2008 Week 25 in Review

An Update on the Duwamish

Progress on the Duwamish air compressor continues. I’ve determined that it is, in fact, a Worthington (despite the “expert” opinions we’ve been receiving). We located an identical air compressor a little south of here and hope to install it in place of the newer air-cooled model. This will help keep the boat true to its 1940s configuration. I hope we can reach a deal soon.

An Update from the Maris Pearl

The Maris Pearl is doing fine and cruising around Southeast Alaska. Jay reports that the poor weather is not keeping them from having great times. We’ve been promised pictures and maybe video, so stay tuned.

An Update from the Arthur Foss

Northwest Seaport held its third Tugboat Night tonight. Usually I’m the Tugboat Night leader, but I was busy elsewhere this time so Diana and Nat the museum folks at NWS cranked up the Washington on the Arthur Foss for the evening. They’ve both been involved in every Tugboat Night I’ve done and have watched countless startups, so with many phone calls they felt confident enough to run it for their students. I’m told that this Tugboat Night featured the history of the boat and its systems far more than when I lead it (since my philosophy is “let’s exercise the systems by turning things on”), but they said it went well and their participants had a good time.

I hope I’m available for the next Tugboat Night, since they really need to run the big towing winch and that’s difficult to explain over the phone.

Heavy-Duties and Fuel Efficiency

The heavy-duty diesel engines that OTM Inc works on and advocates for (the Atlas-Imperials, the Washington diesels, the big old Enterprises, and the classic Fairbanks-Morses) are being replaced by new engines. Many folks think that this increases their fuel efficiency, but I want to know, does it really?

When you consider the entire power train (the entire propulsion system), the heavy-duties may be more fuel-efficient in some applications. Most of our customers don’t tow or do ship-assist work—jobs where high horsepower is really important. If the engine’s job is to get the boat near hull speed and maintain it forever, then it is safe to say there have been no significant fuel efficiency improvements made in the last 80 years of diesel innovation. There for no need to purchase new technology to do the same job.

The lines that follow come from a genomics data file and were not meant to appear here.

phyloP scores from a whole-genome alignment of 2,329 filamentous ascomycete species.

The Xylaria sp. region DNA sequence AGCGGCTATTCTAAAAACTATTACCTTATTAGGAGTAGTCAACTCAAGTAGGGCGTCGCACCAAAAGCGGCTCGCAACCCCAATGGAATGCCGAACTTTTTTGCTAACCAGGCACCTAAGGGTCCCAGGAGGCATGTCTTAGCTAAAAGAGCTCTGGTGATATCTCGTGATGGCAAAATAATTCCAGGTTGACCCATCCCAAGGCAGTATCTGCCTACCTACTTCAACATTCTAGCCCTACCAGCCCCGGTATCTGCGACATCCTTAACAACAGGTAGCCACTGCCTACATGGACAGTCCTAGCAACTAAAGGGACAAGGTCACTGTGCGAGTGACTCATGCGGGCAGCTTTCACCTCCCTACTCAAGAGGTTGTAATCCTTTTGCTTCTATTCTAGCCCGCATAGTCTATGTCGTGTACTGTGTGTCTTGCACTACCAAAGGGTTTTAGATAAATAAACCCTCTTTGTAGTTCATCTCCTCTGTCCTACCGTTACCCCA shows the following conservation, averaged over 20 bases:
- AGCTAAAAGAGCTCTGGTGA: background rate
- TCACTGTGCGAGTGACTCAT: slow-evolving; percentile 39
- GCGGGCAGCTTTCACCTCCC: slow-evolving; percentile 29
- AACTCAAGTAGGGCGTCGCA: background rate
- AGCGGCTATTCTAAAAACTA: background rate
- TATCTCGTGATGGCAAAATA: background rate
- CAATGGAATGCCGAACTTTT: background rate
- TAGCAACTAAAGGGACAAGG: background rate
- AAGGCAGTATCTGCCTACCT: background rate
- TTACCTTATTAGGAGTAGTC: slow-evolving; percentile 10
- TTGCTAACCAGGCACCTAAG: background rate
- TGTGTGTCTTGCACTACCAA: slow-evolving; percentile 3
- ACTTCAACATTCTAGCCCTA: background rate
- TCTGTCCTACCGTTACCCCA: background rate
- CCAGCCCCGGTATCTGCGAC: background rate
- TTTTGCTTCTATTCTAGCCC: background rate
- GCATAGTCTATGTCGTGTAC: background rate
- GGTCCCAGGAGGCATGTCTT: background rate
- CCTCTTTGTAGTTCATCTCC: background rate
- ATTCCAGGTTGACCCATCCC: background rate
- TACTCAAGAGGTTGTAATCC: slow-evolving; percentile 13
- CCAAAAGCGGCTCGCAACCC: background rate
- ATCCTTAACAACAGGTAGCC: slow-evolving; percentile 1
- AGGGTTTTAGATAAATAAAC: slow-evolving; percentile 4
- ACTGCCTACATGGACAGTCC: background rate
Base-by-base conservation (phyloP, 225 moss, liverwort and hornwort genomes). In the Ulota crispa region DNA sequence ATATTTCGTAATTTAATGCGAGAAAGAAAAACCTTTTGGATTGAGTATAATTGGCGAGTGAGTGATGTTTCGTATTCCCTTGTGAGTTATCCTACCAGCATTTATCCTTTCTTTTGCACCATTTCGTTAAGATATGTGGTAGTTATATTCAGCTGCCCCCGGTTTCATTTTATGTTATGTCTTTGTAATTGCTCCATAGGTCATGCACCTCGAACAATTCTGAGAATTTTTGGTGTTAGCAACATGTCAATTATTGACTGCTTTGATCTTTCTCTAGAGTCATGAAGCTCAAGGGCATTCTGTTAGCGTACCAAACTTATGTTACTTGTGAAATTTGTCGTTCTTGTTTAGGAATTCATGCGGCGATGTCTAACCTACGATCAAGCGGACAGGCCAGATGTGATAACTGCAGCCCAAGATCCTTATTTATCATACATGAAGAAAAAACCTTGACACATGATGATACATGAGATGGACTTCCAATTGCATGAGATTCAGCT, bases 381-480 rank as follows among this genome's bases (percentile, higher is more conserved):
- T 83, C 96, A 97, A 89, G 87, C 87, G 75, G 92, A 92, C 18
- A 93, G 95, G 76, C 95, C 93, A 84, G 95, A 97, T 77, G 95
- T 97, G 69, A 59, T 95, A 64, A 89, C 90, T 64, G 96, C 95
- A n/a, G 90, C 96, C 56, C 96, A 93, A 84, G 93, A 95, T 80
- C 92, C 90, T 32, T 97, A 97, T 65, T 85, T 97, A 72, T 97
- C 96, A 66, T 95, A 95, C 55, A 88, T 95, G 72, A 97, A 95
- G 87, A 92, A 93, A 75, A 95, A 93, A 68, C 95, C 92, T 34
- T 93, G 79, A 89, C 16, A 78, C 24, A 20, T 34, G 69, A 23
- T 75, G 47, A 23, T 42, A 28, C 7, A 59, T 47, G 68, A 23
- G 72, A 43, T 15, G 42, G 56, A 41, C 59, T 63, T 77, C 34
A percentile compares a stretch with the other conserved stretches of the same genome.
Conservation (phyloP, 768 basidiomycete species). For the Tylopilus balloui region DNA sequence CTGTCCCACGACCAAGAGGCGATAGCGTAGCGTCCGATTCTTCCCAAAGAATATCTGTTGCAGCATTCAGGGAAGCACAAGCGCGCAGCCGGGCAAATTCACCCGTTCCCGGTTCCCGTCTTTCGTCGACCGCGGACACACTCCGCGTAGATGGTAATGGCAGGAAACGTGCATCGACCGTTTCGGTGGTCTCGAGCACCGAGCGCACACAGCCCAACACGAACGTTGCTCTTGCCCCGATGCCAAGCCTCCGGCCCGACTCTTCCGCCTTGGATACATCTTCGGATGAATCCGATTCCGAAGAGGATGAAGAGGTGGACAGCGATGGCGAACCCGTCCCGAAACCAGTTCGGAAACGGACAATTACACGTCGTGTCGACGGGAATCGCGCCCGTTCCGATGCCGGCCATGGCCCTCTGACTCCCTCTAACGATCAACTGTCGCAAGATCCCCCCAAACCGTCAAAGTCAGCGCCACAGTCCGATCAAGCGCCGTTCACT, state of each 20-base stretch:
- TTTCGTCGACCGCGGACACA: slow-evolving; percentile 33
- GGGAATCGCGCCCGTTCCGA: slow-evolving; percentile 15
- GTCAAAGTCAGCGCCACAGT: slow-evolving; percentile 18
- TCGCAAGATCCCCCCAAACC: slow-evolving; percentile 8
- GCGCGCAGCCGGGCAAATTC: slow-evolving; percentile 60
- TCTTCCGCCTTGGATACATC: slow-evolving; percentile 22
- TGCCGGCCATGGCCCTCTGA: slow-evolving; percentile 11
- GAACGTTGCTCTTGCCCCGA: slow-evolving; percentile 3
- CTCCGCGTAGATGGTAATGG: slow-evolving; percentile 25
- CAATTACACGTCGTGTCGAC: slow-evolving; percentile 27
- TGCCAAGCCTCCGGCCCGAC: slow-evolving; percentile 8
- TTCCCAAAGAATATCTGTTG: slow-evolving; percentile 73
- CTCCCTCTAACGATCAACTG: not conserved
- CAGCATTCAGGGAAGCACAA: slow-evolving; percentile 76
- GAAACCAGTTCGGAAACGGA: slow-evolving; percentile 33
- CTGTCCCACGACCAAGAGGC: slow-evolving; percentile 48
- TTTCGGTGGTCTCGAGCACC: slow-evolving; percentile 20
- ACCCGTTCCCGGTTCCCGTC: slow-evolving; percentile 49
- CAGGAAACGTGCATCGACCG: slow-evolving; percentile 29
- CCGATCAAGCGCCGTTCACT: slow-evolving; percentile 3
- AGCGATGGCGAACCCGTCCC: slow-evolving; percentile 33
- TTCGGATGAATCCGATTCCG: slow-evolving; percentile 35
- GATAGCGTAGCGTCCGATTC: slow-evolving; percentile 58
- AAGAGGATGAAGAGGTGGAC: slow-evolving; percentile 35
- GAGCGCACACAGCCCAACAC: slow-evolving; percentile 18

Here’s five examples of how heavy-duty diesels may be more efficient than new engines:

1) A direct-drive system is more efficient. A reduction gear used to bring the RPM of a high-speed diesel’s crankshaft down to a useable RPM for the propeller takes energy out of the system through friction. Even when coupled with super-efficient computer-controlled fuel injection, the efficiency of the whole power train may be close to that of a comparable heavy-duty. In contrast, the direct-drive setup that most heavy-duties are part of connects the crankshaft directly to the propeller, transferring more power into propulsion.

2) A big cylinder is more efficient. The larger the whirling ball of hot air ready to accept fuel, the better.

3) A long stroke is more efficient. The long stroke can ensure that all of the useable energy in the ball of fire created in the cylinder is transferred to motion, rather than blowing part of the fire ball up the stack.

4) A big, slow-speed propeller is more efficient. This type of propeller wastes less energy in cavitation and slip, delivering more of the energy to the water.

5) Lower horsepower can be more efficient. Boats are often overpowered, and the extra
power is only usable when excelerating, planing, towing, or pushing. If you listen to the marketing department of the engine manufactures, you’ll think that more horsepower automatically equals better. This message is broadcast much louder than the engineers’ message: that the correct horse power is better. If you install that extra power, chances are that much of it is going up the stack for the gain of a big bow wave and 1/2 a knot:


In this time of high fuel costs, do your homework. When replacing one system for the next, don’t make the mistake of basing the decision on the efficiency of one component compared to that of the entire system. Remember that the heavy-duty owners that we talk with rave about the low fuel consumption compared to their newer competitors.

OTM Inc Weekly eBay Auction

This week’s prize from the OTM Inc shop is this Stainless Steel Ball Valve with Pneumatic Actuator:

Stainless Steel Ball Valve with Pneumatic Actuator

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Filed under tugboats, washington iron works, week in review

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